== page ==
Smallwood made it clear on the evening of 29 October that he would not resign as premier until the recounts were completed. His decision met with opposition from both the Conservatives and the press, but was supported by the constitutional expert Senator Eugene Forsey, who told the Evening Telegram on 2 November that Smallwood “would look foolish if he resigned now and then the recounts gave him an extra two or three seats.”

Smallwood announced on 2 November that he would leave office if the recounts confirmed a Liberal minority. He went even further on 11 November, stating that no matter what the outcome, he would step down as both premier and leader of the Liberal Party. A leadership convention was scheduled for 4-5 February, 1972.

Confusion and Political Wrangles

In the meantime, the narrowness of the election result encouraged confusion and political intrigue. Both Moores and Smallwood sought support from Tom Burgess, the New Labrador Party member for Labrador West, who held the balance of power. If Burgess supported the Conservatives, they could form a government; if he supported the Liberals, then they would be tied for seats with the Conservatives and Smallwood would have valuable time to maneuver – perhaps he could gain a majority by convincing one or two elected Conservatives to join his party; if not, he could declare a hung parliament and call another election.

Smallwood's hopes were thwarted on 12 November, when Burgess announced that he would support the Conservatives, giving them a majority of seats pending recounts. Ten days later, though, it became known that the St. Barbe South recount could not be completed; the ballots cast at a polling station in Sally's Cove had been mistakenly burned by the deputy returning officer. The Liberals then asked the Supreme Court to declare the St. Barbe South election void. The Conservatives countered that the election of their candidate, who had an eight-vote lead after the October count, should be confirmed. All the other recounts confirmed election night results.

Smallwood stayed on as premier until, on 11 January 1972, the court ruled in favour of the Conservatives. Chief Justice Furlong wrote “I have little difficulty in arriving at the conclusion that this election was properly conducted and there are no grounds upon which it should be set aside and declared void. The electors freely made their choice known, they voted and their votes were counted in all the polling stations in the District, including Polling Station No. 13 at Sally's Cove.”

Smallwood announced his resignation as premier at a press conference on 13 January. He explained the two-day delay by claiming that two members of opposition parties – Burgess and an unidentified Conservative – had expressed interest in joining the Liberals, but later decided to stay put. Smallwood formally stepped down on 18 January 1972, the same day that Moores and his PC government were sworn in to office.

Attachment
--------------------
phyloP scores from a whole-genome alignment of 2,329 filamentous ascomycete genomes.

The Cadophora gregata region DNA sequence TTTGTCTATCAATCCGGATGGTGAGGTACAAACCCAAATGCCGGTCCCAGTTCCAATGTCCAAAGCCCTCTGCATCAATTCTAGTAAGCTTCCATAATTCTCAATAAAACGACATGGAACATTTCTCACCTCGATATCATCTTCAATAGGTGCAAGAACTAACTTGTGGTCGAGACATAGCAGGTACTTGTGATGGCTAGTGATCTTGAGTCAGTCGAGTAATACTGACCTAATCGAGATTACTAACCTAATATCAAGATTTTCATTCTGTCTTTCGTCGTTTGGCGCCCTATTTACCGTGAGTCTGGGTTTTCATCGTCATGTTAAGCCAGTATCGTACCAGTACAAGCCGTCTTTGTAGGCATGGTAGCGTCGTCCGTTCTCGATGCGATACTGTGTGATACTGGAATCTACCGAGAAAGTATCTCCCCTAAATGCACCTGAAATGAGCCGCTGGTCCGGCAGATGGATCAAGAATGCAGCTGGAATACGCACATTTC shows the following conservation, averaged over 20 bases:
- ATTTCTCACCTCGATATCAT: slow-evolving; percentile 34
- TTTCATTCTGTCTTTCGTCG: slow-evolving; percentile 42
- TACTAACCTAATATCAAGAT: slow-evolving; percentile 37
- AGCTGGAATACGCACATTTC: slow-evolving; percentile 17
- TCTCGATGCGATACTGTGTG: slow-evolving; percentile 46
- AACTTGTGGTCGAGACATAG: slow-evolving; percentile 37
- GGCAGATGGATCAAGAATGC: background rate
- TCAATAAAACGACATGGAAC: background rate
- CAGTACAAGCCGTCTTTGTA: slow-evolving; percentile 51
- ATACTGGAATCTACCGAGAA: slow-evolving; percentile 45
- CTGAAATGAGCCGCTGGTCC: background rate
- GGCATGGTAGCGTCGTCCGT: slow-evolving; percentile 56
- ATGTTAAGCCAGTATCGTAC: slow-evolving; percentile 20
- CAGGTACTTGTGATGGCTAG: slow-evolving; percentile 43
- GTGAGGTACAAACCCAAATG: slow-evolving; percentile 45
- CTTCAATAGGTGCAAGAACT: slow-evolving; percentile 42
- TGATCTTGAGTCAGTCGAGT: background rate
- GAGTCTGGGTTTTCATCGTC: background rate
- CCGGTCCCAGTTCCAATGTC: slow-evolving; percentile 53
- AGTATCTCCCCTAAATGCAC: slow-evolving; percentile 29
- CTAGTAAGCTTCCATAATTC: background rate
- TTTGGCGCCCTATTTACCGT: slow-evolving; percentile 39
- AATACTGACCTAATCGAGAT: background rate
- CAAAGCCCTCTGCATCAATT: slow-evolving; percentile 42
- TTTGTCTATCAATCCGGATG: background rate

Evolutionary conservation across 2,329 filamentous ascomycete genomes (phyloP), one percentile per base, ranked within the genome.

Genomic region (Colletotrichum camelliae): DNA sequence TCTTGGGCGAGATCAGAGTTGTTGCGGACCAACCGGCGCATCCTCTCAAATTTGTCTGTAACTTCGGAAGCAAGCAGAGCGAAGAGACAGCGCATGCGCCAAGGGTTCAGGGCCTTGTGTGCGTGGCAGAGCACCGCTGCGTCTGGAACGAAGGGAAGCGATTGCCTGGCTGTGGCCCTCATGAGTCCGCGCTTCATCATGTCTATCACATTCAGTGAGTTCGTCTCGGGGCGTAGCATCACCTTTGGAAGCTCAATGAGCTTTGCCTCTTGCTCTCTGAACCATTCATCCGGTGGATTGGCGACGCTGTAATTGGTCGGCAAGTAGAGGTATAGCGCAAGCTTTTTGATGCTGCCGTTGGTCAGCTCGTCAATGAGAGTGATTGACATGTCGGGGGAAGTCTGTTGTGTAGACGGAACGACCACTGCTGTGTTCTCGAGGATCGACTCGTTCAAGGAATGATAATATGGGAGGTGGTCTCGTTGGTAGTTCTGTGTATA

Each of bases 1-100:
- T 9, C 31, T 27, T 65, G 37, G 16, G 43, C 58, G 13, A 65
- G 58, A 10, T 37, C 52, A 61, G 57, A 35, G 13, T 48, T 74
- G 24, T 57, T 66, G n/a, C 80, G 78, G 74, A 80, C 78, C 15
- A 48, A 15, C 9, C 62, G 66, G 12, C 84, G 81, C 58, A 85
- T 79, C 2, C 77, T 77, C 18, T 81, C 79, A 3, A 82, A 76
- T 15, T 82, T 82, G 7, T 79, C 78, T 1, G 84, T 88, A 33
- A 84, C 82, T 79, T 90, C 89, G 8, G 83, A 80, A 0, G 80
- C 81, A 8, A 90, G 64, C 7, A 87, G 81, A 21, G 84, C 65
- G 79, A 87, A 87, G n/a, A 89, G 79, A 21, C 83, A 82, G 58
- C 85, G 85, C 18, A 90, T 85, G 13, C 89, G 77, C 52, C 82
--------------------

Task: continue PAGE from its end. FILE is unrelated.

Unstable Conservative Government

Uncertainties surrounding the province's political future did not end there. Burgess had withdrawn his support for the Conservatives on 15 January, arguing that Moores had backed down on a promise to give him a cabinet position if he formed a government. The party lost another seat on 24 January when St. John's South MHA Hugh Shea quit the Conservative caucus to sit as an independent. On 2 February, both Burgess and Shea joined the Liberals.

The Liberals also suffered losses. On 21 January, the Liberal member for Fortune Bay, W. Augustus Oldford, announced he would relinquish his seat to return to his previous work as a judge. A final change came on 28 February, when William Saunders, Liberal MHA for Bay de Verde, also decided to give up his seat.

When the House finally opened on 1 March 1972, 20 Conservatives faced 20 Liberals, including Burgess and Shea. Tory James Russell was appointed speaker, leaving a government of 19 against an opposition of 20. That evening, Premier Moores asked Lieutenant Governor E. John A. Harnum to dissolve the Assembly and call an election, arguing that neither the Tories nor the Liberals – now led by Edward Roberts – could elect a Speaker and form a government.

Harnum agreed, and the ensuing election on 24 March returned a solid majority of 33 Conservatives against nine Liberals. Burgess and Shea lost their ridings. Smallwood did not run, but did try to return to politics in 1974 by challenging his successor, Edward Roberts, for leadership of the Liberal Party. A convention was held that October, which Roberts won on the second ballot.

Smallwood formed the breakaway Liberal Reform Party the following year, which won four seats in the September 1975 general election, including Smallwood in Twillingate. Many Liberal supporters argued Smallwood helped deliver a second victory to the Conservatives by splitting the Liberal vote. The Smallwood faction rejoined the Liberals in November 1976, and Smallwood resigned his seat in June 1977 at the age of 76. The Liberals remained in opposition until 1989, when they returned to power under the leadership of Clyde Wells.